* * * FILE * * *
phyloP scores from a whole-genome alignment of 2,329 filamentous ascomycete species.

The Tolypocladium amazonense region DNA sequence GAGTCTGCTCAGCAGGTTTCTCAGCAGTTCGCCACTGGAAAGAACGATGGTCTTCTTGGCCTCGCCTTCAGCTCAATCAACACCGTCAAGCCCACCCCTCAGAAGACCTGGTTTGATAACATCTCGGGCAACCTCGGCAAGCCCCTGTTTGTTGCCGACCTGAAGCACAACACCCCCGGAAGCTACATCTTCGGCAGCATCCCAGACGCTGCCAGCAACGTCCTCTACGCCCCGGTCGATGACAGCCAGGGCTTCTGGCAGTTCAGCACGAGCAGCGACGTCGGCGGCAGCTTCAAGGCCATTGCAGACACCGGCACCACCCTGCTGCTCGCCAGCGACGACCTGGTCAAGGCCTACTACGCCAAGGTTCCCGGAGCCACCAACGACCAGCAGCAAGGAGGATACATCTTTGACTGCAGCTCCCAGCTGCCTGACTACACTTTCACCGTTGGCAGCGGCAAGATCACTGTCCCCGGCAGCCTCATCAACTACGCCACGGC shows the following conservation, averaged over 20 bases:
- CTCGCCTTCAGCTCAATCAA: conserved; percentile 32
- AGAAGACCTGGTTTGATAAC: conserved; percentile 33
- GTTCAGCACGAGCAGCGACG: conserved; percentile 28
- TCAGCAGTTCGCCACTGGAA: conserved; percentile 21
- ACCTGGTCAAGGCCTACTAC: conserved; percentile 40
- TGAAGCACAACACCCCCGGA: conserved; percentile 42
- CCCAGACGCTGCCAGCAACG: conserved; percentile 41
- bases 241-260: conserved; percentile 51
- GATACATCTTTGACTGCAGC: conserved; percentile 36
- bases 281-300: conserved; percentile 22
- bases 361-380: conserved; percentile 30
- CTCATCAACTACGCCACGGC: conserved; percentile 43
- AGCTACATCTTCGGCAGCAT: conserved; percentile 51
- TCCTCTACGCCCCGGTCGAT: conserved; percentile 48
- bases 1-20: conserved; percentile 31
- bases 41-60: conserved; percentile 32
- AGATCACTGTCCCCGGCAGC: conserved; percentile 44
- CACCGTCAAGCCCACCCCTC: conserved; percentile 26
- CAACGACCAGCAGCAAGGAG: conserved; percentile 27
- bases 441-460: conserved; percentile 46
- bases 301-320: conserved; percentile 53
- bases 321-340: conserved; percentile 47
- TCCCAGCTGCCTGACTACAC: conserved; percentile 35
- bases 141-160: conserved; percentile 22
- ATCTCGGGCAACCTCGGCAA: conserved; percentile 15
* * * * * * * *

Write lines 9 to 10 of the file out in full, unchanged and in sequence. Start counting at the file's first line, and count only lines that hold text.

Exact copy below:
- CCCAGACGCTGCCAGCAACG: conserved; percentile 41
- bases 241-260: conserved; percentile 51